Pub 29. Abbey Inn, Abbey Green. 27/06/18
In attendance – DJT, Po
One of the best things about living in Stoke is the fact that you are only ever really a short walk away from a pub. However, another thing that I find to be a pretty underestimated benefit is that we are pretty much surrounded with countryside, and that means you are only a short drive away from a decent country pub. Now, you may have noticed there are a lot of things I’m a massive fan of, when it comes to a drinking establishment. There are also a fair amount of things that I’m not a fan of, but Country Pubs are not one of them. Please remember though that the majority will require someone to be the sensible designated driver!
So, despite there being a fair few pubs in Leek, and the Staffordshire Moorlands in general, this was our first trip out to sample a pub this far afield. I’m actually enjoying being able to go and experience places that I’d never have dreamed of going before. That is, if anyone actually dreams about going to a country pub on the other side of Leek? Perhaps someone, somewhere does. Perhaps it is a lovely single lady? Who knows? She could review the ladies toilets for us! Anyway, following consultation with the reliable online maps, and with the postcode input into the Satnav we headed on the longest journey to the pub yet. The Abbey Inn, is, apparently in a place called Abbey Green. Although to those of you not familiar with the area, “the other side of Leek” will suffice. The pub is actually at the top of a country road, sat on the top of the hill, and I have to say it’s one of, if not the, best looking pubs that we have been to so far. You can tell that it is an old building, and the sign above the door that says confirms that the building has been there since 1702. There is a decent sized car park and the pub itself is definitely “out in the sticks” and away from the hustle and bustle of the town. The building is raised above the carpark, and you gain access via some steps to the right. Outside there are about 6 benches in front of the pub with another 4 at carpark level.
As you enter, it does feel a bit strange as the pub looks deceptively large from the outside, but only has two fairly small rooms inside, with a square central bar serving both. To the left, the setup seems to be for dining, it’s decorated in a pretty modern manner and it’s obvious that food is available here. To the right is more of a bar area, which is a bit more rustic with a setee, a few tables and chairs. There isn’t room for a pool table, but a dartboard is on the wall. However, to get access you’d need to do a bit of furniture moving so it’s maybe just for show. As far as I could tell, you weren’t allowed to vape inside of the pub.
Unfortunately, the beer choice was fairly disappointing with only Carling, Staropramen and Beaufort Ale available, and Stowford Press if you wanted a pint of cider. Again, there was an absence of the strawberry nectar known as Fruli. One of the things you expect from any country pub worth its salt is a decent range of real ales, however the Staropramen that I had wasn’t a bad pint and it makes a change from having Doom Bar every week, although I do need to be in the mood for a lager. Plus there’s absolutely nothing wrong with Doom Bar! Another slightly disappointing thing about the pub on our visit was the lack of other customers or locals. It might be busier at the weekend, but it was a lovely sunny evening so I’d expect people to want to drink in such a nice place. The views from the beer garden were, again, the best that we have had yet, enhanced by the addition of some beautiful hanging baskets and flowers. I’d go as far as saying that, location wise this was the best pub we’ve been to! Even if it takes half an hour to drive there! And as there were only two of us, it looked like we were on a fairly awkward date. Whilst we were sat outside we had a chat with the landlord who was a friendly guy, and it felt good to get out of the city and enjoy some of the sights, sounds and smells of nature. Disappointingly, there were no Pork Scratchings, which I feel are another staple of a country pub, if not any pub! We were offered the alternative of crisps and/or nuts but politely declined.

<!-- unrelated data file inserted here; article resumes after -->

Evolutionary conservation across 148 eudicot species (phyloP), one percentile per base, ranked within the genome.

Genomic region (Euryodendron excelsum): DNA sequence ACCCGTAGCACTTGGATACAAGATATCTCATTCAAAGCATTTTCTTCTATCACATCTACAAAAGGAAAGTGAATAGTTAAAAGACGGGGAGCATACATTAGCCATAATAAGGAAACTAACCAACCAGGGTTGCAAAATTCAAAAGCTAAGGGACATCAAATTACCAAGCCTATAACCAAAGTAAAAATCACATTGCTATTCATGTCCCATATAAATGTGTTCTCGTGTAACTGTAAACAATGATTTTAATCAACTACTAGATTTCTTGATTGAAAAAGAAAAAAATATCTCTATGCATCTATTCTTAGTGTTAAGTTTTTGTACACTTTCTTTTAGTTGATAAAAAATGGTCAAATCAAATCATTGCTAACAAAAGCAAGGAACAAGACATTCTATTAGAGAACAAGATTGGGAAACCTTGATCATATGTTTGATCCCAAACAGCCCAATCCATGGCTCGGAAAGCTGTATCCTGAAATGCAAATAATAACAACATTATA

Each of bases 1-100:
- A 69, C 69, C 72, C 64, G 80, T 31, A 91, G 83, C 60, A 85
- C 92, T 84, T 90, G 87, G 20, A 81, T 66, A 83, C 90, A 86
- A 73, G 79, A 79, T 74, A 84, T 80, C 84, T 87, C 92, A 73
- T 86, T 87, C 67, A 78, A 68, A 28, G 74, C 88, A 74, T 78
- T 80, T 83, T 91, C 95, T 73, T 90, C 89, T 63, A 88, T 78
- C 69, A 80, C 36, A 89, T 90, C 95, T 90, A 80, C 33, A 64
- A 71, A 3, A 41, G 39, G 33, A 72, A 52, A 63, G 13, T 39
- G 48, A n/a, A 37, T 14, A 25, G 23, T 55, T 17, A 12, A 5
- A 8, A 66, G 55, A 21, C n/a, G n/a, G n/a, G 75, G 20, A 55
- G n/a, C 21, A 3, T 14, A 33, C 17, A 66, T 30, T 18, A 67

The gent’s toilets are through a door at the back of the bar, and in keeping with the theme are fairly small. However, the area is light and airy, featuring four urinals, one cubicle and on sink. The “No Brand” hand dryer was small but cunningly powerful, showing that size doesn’t always matter! Unfortunately, once again there were no female attendees this week so I cannot reflect on what the bathroom experience is like for the fairer sex.
Overall then the Abbey Inn has a lot going for it. The combination of a friendly landlord, great location, pretty building with quirky rooms and a picturesque environment is let down by disappointing beer choice and, on our visit, not much atmosphere. However, if you want somewhere quiet to have a pint to forget about the rat-race for an hour or two, and can handle the fact that you are limited in available ales, it’s a pretty good pub. As far as country pubs go, it’s one that I’m add to the list if I fancy a drive out on an evening and you can’t say fairer than that.
Beer choice/range – 1/5
Ambience – 2/5
Facilities – 2/5
Location – 5/5
Pork scratchings – 0/5
Fruli – 0/1
Toilets – 4/5
Other – 3/5
Overall – 21/41
Random Attendee Comments –
“Nice place to go for a drink with the wife. I was there with a bloke so the date vibe was not required” – Po